Sunday, 12 January 2014
2-litre FSI powers new Audi Allroad
Audi has pooled the genes of its rugged allroad models and its forthcoming e-tron hybrids to create a striking and futuristic new crossover concept bound for this month‘s 2014 North American International Auto Show in Detroit.
The car is powered by a 2-litre FSI gasoline engine giving nearly 150bhp/litre, highlighting the trend to down-sizing, a trend that is likely to be followed in the future by down-speeding to reduce friction losses etc.
“The show car combines sex appeal, highly efficient e-tron-quattro technology that produces 300 kW of power yet only consumes 1.9 l/100 km of fuel (equating to 149 UK mile/gal) and cutting-edge electronic applications,” claims Professor Dr. Ulrich Hackenberg, member of the board of AUDI AG, Technical Development. “We are offering very concrete glimpses of the near future in this show car.”
The outer body of the Audi allroad shooting brake is a material mix of aluminium and carbon fibre reinforced polymer (CFRP). Dark grey rubbing strips are typical allroad elements, and they help reduce the volume of the body; they ascend dynamically from front to rear. Together with the large wheels and flared arches, they accentuate the car's offroad character.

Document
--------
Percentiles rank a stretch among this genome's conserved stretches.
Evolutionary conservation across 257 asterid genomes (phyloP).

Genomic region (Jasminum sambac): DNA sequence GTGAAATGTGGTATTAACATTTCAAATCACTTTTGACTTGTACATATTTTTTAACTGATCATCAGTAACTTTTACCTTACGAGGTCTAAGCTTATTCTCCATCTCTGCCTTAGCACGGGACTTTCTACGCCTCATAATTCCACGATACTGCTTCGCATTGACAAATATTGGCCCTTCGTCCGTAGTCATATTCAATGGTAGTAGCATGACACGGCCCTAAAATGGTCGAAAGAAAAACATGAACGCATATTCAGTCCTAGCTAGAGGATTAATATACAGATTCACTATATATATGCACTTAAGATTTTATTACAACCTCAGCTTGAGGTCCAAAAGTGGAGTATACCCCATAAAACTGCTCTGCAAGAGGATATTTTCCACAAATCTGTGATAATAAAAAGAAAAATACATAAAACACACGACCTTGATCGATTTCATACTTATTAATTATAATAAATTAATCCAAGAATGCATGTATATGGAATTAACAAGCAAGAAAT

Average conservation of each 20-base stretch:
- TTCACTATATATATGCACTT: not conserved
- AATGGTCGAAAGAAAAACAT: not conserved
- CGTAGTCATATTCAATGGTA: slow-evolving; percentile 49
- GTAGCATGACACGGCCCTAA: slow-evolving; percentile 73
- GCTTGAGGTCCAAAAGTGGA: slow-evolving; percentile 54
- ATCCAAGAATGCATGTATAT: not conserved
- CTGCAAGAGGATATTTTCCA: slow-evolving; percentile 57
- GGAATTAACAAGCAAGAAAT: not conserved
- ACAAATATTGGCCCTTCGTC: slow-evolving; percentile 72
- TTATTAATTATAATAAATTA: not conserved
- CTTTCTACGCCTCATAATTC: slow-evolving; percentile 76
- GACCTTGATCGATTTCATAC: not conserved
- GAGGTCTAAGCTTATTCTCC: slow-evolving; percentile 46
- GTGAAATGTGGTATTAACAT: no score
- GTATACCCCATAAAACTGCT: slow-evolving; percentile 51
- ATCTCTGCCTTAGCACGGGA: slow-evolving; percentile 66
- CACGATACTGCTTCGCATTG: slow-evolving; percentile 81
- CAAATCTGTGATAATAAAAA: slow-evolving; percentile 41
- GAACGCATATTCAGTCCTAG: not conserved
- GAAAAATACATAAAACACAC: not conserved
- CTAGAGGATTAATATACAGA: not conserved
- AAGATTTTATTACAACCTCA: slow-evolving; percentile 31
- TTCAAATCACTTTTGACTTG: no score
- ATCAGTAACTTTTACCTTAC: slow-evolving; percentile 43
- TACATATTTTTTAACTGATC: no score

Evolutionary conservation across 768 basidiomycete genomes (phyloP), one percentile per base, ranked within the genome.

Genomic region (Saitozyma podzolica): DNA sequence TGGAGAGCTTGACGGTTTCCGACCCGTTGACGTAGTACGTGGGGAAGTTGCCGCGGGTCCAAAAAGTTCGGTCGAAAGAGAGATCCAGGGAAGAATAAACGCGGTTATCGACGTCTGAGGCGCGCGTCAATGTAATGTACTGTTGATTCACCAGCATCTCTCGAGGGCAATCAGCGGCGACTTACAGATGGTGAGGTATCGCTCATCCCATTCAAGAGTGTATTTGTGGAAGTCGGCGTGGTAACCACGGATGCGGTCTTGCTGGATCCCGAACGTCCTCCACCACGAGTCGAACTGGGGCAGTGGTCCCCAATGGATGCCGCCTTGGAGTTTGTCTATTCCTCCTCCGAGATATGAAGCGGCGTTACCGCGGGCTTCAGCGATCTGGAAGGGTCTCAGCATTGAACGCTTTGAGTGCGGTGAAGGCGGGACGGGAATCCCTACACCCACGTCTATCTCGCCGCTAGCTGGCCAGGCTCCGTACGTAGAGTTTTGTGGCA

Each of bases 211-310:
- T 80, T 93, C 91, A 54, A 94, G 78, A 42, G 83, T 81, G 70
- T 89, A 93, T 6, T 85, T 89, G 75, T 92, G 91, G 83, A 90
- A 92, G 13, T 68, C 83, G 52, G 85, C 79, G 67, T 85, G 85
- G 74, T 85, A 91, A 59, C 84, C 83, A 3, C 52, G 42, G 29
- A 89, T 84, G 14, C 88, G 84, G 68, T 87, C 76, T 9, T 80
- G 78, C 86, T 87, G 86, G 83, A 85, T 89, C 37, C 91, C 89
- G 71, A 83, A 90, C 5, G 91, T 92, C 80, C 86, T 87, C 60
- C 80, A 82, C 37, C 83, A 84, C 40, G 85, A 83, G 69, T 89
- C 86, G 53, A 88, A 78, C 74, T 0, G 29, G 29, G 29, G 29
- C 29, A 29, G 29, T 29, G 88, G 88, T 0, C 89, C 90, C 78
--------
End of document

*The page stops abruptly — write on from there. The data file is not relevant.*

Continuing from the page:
Plug-in hybrid drive
The plug-in hybrid drive delivers 408 PS of system power and a system torque of 650 Nm (479.42 lbft). The show car, weighing some 1,600 kg unladen, launches from a standstill to 62 mile/h in 4.6 seconds, and is capable of reaching an electronically limited top speed of 155 mile/h.
Fuel consumption is measured at 148.7mile/gas according to the relevant ECE standard, which equates to CO2 emissions of 45g/km. A total driving range of up to 510 miles is achievable.
The 2.0 TFSI in the Audi allroad shooting brake delivers 292 PS of power and generates 380 Nm (280.27 lbft) of torque. The transverse mounted 2-litre four-cylinder gasoline engine with a large turbocharger is a high-end engine. In part-load operation, indirect injection supplements direct gasoline injection to improve fuel economy; the exhaust manifold that is integrated in the cylinder head enables high-performance thermal management. ∎